By the middle of the nineteenth century, the growth of the world economy and the secular expansion of international trade provided the background for all discussion in Latin America on economic policy and economic development. Throughout the subcontinent, a broad measure of agreement had been reached that Latin America's best hope for rapid economic advancement rested on closer integration into the world economy through commodity exports and capital imports, with some countries also favoring European immigration. Alternative theories, which emphasized either protection of domestic import-competing activities or (less realistically) the promotion of manufactured exports, commanded little support among the political elite.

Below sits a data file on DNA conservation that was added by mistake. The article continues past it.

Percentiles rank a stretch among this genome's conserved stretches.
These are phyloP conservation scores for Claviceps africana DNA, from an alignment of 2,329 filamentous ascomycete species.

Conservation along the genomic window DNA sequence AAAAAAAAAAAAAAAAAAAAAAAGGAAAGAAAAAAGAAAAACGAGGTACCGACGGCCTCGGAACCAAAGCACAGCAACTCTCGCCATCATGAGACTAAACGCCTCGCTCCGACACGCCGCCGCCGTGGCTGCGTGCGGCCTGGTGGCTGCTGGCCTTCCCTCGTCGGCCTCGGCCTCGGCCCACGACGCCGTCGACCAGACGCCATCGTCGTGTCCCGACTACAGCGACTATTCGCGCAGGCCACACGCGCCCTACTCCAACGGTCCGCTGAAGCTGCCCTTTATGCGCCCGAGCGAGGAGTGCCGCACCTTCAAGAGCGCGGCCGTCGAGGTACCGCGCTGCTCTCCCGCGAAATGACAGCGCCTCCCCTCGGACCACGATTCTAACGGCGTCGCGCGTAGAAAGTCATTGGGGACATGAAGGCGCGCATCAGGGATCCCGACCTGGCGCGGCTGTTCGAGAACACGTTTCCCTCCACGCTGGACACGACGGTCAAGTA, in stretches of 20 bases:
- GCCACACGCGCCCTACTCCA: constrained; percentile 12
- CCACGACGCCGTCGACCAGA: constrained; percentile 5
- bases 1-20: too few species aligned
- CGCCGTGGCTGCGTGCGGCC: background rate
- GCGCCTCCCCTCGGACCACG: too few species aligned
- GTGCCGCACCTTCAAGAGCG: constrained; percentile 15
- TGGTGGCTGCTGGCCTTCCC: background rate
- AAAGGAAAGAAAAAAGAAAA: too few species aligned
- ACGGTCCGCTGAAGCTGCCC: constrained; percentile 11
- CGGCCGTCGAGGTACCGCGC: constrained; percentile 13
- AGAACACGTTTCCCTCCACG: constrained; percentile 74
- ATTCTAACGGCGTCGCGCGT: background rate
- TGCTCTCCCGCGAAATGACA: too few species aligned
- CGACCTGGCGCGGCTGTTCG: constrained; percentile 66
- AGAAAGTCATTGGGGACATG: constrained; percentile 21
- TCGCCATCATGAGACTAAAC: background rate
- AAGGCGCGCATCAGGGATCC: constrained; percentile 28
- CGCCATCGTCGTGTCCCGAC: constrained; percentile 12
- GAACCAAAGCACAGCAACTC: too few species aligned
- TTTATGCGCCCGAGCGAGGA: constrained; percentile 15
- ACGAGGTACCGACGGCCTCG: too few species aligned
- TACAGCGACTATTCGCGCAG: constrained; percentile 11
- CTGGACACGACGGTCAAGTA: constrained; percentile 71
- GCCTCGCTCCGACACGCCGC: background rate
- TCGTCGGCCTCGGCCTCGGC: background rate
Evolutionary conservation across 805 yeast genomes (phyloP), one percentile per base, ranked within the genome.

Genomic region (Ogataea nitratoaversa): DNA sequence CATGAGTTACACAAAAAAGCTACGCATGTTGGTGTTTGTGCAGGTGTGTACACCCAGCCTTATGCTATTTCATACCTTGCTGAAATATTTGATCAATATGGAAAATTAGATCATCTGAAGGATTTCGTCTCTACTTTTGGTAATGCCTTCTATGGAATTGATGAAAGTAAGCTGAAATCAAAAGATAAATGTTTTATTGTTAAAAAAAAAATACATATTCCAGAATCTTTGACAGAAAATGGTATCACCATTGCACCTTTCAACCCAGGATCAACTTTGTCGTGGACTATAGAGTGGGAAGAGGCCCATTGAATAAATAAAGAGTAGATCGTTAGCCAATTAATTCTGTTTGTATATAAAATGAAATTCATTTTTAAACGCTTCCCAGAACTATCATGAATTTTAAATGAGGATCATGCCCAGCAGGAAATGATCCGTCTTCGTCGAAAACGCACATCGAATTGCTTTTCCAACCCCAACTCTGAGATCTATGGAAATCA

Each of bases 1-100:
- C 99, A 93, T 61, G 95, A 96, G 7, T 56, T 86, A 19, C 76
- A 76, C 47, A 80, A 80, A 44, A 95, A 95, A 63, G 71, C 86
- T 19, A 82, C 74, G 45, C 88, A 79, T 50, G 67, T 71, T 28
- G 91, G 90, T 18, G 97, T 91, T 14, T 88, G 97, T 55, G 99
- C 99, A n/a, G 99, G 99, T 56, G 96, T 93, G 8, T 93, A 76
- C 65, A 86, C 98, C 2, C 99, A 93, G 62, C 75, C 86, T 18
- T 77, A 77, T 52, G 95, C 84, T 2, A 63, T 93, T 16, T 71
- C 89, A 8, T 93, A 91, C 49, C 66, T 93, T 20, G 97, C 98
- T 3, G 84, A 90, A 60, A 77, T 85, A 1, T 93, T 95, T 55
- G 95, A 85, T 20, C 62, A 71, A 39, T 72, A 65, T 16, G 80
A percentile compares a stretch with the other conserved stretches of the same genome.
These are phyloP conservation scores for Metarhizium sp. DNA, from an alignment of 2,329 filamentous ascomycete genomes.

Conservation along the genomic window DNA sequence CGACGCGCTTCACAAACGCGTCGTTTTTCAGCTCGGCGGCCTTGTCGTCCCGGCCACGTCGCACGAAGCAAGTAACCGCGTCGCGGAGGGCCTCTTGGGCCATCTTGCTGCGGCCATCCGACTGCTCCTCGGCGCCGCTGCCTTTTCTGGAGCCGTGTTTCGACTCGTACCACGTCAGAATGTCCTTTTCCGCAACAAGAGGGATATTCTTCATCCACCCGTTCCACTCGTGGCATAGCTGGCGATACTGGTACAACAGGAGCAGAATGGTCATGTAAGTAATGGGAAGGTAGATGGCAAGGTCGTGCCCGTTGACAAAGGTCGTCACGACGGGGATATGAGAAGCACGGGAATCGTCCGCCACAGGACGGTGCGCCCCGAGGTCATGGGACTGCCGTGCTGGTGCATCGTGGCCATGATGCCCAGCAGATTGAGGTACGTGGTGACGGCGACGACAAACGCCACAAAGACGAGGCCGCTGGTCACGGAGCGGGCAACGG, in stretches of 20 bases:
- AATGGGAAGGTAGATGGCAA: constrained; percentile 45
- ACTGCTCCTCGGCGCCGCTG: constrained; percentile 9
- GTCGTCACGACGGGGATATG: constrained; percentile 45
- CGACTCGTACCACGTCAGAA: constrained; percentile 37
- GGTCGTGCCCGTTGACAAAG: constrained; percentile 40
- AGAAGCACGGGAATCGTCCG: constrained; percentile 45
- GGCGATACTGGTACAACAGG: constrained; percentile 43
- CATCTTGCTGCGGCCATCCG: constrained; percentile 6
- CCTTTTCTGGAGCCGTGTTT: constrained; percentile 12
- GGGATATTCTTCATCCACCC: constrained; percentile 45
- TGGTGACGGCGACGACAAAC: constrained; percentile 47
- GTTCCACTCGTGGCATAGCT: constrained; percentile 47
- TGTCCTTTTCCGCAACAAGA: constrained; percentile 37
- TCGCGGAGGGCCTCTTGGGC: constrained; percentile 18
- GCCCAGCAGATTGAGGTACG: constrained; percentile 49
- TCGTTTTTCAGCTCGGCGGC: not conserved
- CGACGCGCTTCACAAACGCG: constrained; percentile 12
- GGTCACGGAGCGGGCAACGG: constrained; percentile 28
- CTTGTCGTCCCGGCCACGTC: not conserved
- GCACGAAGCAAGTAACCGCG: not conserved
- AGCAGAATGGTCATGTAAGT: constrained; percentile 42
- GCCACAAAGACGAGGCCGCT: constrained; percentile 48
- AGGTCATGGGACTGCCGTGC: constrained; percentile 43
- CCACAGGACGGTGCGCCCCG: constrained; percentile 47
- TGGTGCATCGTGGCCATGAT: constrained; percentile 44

As the early postindependence period had shown, the growth of commodity exports in the presence of a favorable external stimulus could not be taken for granted. The obstacles on the supply side were still considerable, and the political weakness of many of the emerging states was a major handicap. Even an apparently strong state, such as Argentina under General Juan Manuel de Rosas (1829–52), lacked the necessary political consensus to implement successfully a set of consistent economic policies.